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Bridgewater Sees ‘Much Bigger’ Drop in Stocks Before Fed Blinks

(Bloomberg) — How much further is the Federal Reserve willing to let stocks slide? That’s the burning question of the moment for financial markets, and Greg Jensen, co-chief investment officer at Bridgewater Associates, has an answer: as much as 20% more.

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That’d put the S&P 500 below 3,500, or close to where it was before the Covid-19 pandemic began two years ago. The benchmark U.S. index closed Wednesday at 4,350.

The reality, Jensen explained, is policy makers have little reason to halt the selloff that has savaged the most speculative stocks and spurred equity volatility to a 12-month high. On the contrary, inflation in the U.S. is running at the hottest in four decades, labor is scarce and companies are building inventories because of supply-chain threats.

“Some decline in asset prices is not a bad thing from the Fed’s perspective, so they’re going to let it happen,” Jensen, 47, said in an interview over Zoom. “At these levels, it would take a much bigger move to get the ‘Fed put’ into the money. They’re a long way from that.”

He figures it’d take a drop of 15% to 20% to alarm the central bank, and even that would depend on how fast the bottom falls out from under the market. So far, Jensen said, the decline over the past few weeks has been “mostly healthy” because it has “deflated some of the bubbles,” such as cryptocurrencies.

House View

Jensen, who serves as co-CIO with Bridgewater founder Ray Dalio and Bob Prince, represents the house view at the world’s biggest hedge fund, with about $150 billion in assets. And in Bridgewater’s analysis, much of what has been happening lately is simply math: Asset prices were elevated by injections of “excess liquidity.” Now that policy makers are withdrawing that monetary stimulus, “there aren’t enough buyers to make up the difference,” Jensen said.

The result is what he calls a “liquidity hole” affecting both stocks and bonds.

Anyone who expects the Fed to blink, as it did after the last pre-pandemic selloff in late 2018, is misreading the economy, Jensen said. Things were different then. Inflation was below the Fed’s 2% target and big companies were buying back shares instead of adding capacity, stockpiling supplies and raising wages.

Fed Chairman Jay Powell inherited an orthodoxy that dates back to Alan Greenspan. In Jensen’s words:

“Since the 1980s, problems have always been solved by easing. That was true fiscally and monetarily, and the countries that eased more did better than the countries that eased less,” he said. “We’re at a turning point now and things will be much different.”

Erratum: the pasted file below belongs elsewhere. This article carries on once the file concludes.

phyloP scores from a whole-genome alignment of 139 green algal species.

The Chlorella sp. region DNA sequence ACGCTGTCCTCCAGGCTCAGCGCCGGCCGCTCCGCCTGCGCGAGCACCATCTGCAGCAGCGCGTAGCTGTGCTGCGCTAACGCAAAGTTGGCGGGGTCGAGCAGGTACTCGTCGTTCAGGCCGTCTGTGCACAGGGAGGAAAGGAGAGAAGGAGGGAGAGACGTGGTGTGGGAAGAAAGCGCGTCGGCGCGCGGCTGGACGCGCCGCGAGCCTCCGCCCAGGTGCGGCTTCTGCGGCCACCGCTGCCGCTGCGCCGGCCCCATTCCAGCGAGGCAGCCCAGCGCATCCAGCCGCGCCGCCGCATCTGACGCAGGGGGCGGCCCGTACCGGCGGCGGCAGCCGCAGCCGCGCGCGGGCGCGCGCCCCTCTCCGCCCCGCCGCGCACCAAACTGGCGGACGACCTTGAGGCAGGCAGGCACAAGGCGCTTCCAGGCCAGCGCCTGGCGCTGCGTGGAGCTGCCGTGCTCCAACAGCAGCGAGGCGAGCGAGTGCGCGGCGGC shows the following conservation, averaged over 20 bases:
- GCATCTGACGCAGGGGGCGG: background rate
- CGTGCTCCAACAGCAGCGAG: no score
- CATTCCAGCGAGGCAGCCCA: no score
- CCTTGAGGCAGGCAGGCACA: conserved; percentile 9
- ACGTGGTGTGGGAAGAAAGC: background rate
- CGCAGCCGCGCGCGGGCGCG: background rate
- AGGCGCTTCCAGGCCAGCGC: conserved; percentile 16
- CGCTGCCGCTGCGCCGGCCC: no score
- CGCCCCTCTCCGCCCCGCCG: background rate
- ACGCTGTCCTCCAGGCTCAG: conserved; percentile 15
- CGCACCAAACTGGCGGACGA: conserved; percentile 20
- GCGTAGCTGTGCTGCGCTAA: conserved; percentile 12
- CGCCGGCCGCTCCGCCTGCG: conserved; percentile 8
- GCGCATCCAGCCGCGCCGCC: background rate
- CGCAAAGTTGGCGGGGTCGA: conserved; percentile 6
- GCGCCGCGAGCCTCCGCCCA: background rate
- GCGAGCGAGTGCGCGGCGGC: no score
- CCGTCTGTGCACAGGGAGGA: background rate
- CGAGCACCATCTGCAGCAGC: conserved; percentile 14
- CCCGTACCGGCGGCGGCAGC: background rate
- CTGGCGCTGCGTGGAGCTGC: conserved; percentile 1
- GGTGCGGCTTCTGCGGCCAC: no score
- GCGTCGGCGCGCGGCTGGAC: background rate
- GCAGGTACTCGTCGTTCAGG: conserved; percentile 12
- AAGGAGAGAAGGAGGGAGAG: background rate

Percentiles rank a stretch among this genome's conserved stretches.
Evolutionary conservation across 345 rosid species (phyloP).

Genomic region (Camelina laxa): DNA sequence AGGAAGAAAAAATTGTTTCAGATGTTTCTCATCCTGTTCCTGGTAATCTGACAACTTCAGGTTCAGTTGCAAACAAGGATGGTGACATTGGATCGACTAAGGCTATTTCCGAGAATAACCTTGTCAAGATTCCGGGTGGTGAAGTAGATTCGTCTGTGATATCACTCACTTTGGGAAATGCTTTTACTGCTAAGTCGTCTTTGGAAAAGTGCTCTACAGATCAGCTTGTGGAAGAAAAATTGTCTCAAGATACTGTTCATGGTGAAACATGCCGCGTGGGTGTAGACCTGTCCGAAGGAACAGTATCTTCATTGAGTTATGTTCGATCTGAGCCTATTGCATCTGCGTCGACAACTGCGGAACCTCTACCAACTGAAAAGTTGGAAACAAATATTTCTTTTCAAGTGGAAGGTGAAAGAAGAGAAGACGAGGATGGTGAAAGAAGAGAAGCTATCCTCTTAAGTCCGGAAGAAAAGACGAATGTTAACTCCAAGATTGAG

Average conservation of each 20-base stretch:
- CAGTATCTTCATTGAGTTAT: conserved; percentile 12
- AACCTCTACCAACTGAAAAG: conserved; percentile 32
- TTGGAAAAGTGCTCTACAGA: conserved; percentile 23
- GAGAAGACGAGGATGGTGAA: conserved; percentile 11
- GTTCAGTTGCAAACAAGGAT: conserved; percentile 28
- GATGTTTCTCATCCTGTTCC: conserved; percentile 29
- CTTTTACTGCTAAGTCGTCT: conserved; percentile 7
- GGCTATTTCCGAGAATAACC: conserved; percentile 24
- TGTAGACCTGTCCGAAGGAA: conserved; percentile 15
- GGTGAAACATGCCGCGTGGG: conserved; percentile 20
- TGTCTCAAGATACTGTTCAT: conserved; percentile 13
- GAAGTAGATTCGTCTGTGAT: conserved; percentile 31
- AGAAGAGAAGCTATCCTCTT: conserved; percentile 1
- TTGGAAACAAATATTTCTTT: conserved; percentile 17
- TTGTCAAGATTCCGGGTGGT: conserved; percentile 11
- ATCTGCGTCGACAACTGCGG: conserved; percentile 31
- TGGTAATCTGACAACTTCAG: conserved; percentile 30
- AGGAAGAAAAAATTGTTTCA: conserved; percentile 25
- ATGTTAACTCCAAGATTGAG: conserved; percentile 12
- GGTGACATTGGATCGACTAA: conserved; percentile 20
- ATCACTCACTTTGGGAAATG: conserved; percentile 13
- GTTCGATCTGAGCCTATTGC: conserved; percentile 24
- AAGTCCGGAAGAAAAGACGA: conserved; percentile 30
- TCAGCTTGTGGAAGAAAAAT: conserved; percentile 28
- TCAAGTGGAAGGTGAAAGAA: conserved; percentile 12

For the first time since Paul Volcker’s Fed of the early 1980s, inflation has accelerated so fast it’s become a political issue. Powell, speaking to reporters after the Fed’s meeting on Wednesday, acknowledged the central bank may have to jack up borrowing costs faster than the market anticipated to stop prices from spiraling higher.

Jensen doesn’t think the Fed wants the market to crash, just reset to a level where it’s more reflective of cash flows in the “real economy” and no longer a channel for inflationary pressures to build. He expects policy makers will be watching closely to see if lower asset prices have any effect on job creation.

One question Jensen raised is who’ll buy all the bonds that the Fed has been soaking up with quantitative easing. In addition to raising rates in March, policy makers are set to end the asset-purchase program that has inflated the central bank balance sheet by trillions of dollars.

Jensen said he figures the 10-year Treasury yield has to reach 3.5% or even 4% — up from less than 1.9% today — before private investors are ready to absorb all the government debt that the Fed has been monetizing.

In that scenario, with Treasury prices set to decline further, bonds fail as a hedge against stocks and the traditional 60/40 balanced portfolio is useless as a diversification tool. Jensen said a 1970s-style “stagflation” playbook is more appropriate, and investors need to increase their commodity holdings, trade out of U.S. stocks in favor of international equities and use breakevens to combat inflation.

“Expecting the environment to feel like it did over the past couple of decades is a big mistake,” he said.

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